The current Ebola outbreak in the Democratic Republic of Congo is only the second-largest in history, but undoubtedly the most frustrating.
Scientists are fairly certain they have the medical tools needed for victory: one vaccine that appears to work about 98 percent of the time, another that has worked well in monkeys, and four therapies that may block the virus if they are given early enough.
Instead, scientists are being thwarted by the nightmarish conflicts and politics of eastern Congo. Health workers have been murdered, treatment centers have been torched, rumors have repeatedly outwrestled the truth. An overwhelming sense of divisiveness and fear has undone almost every effort to save the stricken and protect the vulnerable.
Three previous Ebola outbreaks have demonstrated how a response can succeed — or how, in an atmosphere of suspicion, it can go badly wrong.
The Mbandaka outbreak
The virus was thwarted even after it had slithered down the dirt tracks from its rural birthplace and had appeared in Mbandaka, a city of 1 million people that — like Goma, the eastern city the virus recently reached — was a major transportation hub near an international border.
Geography was important. The northwestern province where the outbreak occurred had a relatively peaceful, ethnically homogeneous population with good relations with the national government in Kinshasa.
Radio messages about the virus were taken seriously, there was little violence, and most victims’ families cooperated with contact-tracers and vaccinators. The first cases were diagnosed in April 2018, and the last were seen in June, after less than 4,000 doses of the vaccine were given out.
By contrast, the provinces along the Congo’s eastern borders with Uganda, Rwanda, Burundi and South Sudan are today a maelstrom.
Those nearby countries have had periodic explosions of fratricidal violence between ethnic groups, including the 1994 Rwandan genocide. Refugees from the butchery fled to the volcanic plains and deep forests of eastern Congo and often settled.
They speak a variety of languages, and some groups have formed their own militias, which sometimes clash. Distrust of the national government and its police and army are widespread in these areas; it was aggravated by the government’s decision to not let three eastern cities vote in the last national election, ostensibly for fear that long lines would spread disease.
Rumors are rife that the Ebola virus was made up by government officials hoping to get rich on Western aid, that the vaccine is dangerous, and that bodies of those killed by the virus are being dissected and sold to practitioners of witchcraft.
In such an atmosphere, standard tactics — such as vaccinating all the contacts of each case and following up over 21 days — cannot be employed.
It had many elements in common with the current epidemic in Congo. It began in a village in rural Guinea near the borders with Sierra Leone and Liberia, quickly spread in all three countries and ultimately reached their crowded capital cities.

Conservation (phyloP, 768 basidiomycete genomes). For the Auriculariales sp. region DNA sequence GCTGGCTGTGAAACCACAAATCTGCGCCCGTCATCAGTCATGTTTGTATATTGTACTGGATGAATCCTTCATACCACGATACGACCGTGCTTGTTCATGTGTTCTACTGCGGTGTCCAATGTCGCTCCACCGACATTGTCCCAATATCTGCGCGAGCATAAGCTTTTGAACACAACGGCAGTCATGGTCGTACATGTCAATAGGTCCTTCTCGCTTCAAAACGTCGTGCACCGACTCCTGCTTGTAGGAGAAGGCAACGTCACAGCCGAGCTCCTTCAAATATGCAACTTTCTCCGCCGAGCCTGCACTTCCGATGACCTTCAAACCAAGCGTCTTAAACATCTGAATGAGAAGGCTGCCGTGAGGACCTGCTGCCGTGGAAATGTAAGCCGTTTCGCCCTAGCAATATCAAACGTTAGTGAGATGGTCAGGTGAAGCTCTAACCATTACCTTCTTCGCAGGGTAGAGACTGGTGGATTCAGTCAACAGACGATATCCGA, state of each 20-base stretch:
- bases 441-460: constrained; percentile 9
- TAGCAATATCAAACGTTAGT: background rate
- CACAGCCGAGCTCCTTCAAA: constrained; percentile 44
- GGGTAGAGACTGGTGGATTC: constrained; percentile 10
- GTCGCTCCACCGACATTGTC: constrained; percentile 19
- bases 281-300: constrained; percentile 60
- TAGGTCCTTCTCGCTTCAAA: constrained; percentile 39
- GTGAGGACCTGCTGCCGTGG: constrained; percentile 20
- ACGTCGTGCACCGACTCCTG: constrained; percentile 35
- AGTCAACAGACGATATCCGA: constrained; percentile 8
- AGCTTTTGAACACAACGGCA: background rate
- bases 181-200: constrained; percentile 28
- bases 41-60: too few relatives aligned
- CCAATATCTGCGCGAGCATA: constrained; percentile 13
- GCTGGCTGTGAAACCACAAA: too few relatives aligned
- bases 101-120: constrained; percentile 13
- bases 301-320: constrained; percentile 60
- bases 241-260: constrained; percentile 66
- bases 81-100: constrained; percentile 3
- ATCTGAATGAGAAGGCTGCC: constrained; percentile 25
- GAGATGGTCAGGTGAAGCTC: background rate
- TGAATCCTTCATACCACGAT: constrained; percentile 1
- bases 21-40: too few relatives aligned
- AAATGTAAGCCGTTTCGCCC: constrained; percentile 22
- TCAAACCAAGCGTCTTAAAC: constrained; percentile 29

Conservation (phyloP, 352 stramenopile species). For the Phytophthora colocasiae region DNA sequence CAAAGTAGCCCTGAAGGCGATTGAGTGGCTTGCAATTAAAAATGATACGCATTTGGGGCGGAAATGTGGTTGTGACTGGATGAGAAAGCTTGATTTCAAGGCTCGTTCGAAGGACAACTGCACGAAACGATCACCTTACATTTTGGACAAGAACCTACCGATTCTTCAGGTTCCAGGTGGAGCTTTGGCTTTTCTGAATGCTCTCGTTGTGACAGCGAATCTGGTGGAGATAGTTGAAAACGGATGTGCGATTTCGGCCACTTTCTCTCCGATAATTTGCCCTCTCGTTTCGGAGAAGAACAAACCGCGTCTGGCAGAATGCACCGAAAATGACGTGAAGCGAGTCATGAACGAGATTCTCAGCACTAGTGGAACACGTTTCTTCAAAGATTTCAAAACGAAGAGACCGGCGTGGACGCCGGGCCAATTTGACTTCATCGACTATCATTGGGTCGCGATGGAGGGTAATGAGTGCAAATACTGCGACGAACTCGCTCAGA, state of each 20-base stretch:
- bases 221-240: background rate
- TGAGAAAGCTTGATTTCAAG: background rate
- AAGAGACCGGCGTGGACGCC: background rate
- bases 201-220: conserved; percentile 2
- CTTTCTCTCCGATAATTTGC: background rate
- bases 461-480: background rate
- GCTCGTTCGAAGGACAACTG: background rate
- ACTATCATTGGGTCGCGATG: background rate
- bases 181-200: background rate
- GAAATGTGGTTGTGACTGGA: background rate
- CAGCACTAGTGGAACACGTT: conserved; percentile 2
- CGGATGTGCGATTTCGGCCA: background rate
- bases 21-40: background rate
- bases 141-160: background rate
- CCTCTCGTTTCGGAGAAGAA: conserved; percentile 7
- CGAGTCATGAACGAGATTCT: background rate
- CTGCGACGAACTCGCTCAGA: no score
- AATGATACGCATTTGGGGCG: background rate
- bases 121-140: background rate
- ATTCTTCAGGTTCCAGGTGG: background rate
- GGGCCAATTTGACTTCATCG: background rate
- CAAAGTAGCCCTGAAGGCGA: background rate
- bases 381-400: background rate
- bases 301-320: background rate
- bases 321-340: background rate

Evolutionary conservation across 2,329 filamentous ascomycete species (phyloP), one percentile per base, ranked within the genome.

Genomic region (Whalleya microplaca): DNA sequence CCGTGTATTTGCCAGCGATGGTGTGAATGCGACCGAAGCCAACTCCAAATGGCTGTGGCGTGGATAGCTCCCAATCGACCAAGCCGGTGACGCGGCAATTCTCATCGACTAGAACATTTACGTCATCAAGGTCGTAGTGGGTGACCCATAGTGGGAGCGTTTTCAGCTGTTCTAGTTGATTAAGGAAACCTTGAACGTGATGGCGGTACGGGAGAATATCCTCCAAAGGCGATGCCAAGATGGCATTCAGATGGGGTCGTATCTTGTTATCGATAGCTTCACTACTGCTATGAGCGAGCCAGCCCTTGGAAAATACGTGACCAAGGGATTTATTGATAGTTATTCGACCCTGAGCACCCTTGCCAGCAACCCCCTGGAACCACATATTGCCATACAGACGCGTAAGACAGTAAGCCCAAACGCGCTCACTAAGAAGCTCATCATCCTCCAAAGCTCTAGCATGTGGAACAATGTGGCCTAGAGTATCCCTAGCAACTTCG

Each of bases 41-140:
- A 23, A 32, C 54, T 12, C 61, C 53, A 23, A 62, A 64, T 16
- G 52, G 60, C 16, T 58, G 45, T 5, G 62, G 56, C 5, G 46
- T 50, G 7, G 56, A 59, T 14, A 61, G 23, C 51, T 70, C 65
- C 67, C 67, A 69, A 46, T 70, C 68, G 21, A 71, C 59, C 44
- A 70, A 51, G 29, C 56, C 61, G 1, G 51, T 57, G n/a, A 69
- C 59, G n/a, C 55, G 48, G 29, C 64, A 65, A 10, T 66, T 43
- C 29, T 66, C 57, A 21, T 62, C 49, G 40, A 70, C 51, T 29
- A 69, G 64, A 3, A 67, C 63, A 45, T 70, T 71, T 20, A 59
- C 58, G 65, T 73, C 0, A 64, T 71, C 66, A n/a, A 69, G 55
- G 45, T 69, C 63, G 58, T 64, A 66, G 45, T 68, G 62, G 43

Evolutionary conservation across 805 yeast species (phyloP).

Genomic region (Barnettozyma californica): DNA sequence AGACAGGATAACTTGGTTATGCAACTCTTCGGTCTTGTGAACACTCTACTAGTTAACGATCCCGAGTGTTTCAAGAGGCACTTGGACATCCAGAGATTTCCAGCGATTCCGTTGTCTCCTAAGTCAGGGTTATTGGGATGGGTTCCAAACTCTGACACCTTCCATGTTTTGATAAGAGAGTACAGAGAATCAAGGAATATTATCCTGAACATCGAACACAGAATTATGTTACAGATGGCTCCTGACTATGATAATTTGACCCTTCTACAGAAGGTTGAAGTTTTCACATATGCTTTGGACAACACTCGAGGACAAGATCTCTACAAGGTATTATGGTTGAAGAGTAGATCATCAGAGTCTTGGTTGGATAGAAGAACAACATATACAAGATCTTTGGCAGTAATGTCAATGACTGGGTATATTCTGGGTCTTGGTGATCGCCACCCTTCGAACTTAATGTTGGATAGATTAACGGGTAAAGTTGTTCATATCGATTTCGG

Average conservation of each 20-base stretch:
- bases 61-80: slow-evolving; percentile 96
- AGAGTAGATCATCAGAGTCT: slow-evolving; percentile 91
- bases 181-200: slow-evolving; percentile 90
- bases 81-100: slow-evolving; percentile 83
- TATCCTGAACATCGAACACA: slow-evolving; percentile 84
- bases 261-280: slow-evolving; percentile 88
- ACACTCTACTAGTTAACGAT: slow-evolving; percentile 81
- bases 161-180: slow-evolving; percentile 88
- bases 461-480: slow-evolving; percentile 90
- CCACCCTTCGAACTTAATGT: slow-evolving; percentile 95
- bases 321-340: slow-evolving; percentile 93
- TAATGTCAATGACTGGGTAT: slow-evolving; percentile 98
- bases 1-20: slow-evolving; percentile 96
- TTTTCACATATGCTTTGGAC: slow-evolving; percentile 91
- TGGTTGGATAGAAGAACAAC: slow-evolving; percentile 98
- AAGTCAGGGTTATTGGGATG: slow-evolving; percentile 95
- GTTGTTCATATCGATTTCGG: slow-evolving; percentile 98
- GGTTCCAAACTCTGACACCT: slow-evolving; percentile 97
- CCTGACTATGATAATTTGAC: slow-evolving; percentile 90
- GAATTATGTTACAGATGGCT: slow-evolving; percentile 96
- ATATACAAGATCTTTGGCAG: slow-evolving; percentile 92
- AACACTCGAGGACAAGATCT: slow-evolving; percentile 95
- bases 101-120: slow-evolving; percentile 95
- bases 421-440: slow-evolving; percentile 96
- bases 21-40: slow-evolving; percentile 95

It was the first time the virus had been seen in West Africa; hospitals had no way to test for it and no experience fighting it. For many weeks, the World Health Organization failed to react (and later, was harshly criticized).
Liberia and Sierra Leone had also recently endured vicious civil wars, and hostility was high between rural people and elites in the capitals. Rumors similar to the ones in Congo today spread that Ebola was not real, that the elite had invented it to get rich, and that the dead were being plundered for body parts.
At a cost of more than $4 billion, the virus was finally beaten by tactics developed in the 1970s. Treatment and burial were handled by medical personnel dressed in head-to-toe protective gear and by survivors who were immune.
The outbreak named ‘Ebola’
The 1976 outbreak that gave the virus its name also created the air of otherworldly terror that surrounds it. Most of the 318 cases and 280 deaths were in Yambuku, in the north of what was then Zaire.
Reports about the disease made it almost uniquely terrifying. Nearly 90 percent of the victims died, and they were described as dying with blood flowing from every orifice. (That was an exaggeration. Most victims die of dehydration and organ failure; many never bleed at all.)
Also, the virus tended to kill doctors and nurses; the initial outbreak was spread largely by the health care system. It was initially misdiagnosed as an epidemic of malaria, and some victims were given quinine with needles that were not sterilized. Pregnant women were given vitamins with the same needles, and died.
The epidemic mostly burned itself out. Before outside investigators from Europe, the United States and South Africa arrived, 80 percent of the hospital’s staff had died and many local residents had fled. Luckily none — including a sick nun taken to the capital for care — started an urban outbreak.
The reports of the disease were so scary that, so as not to stigmatize Yambuku, investigators named the virus after the Ebola River, which was 40 miles away.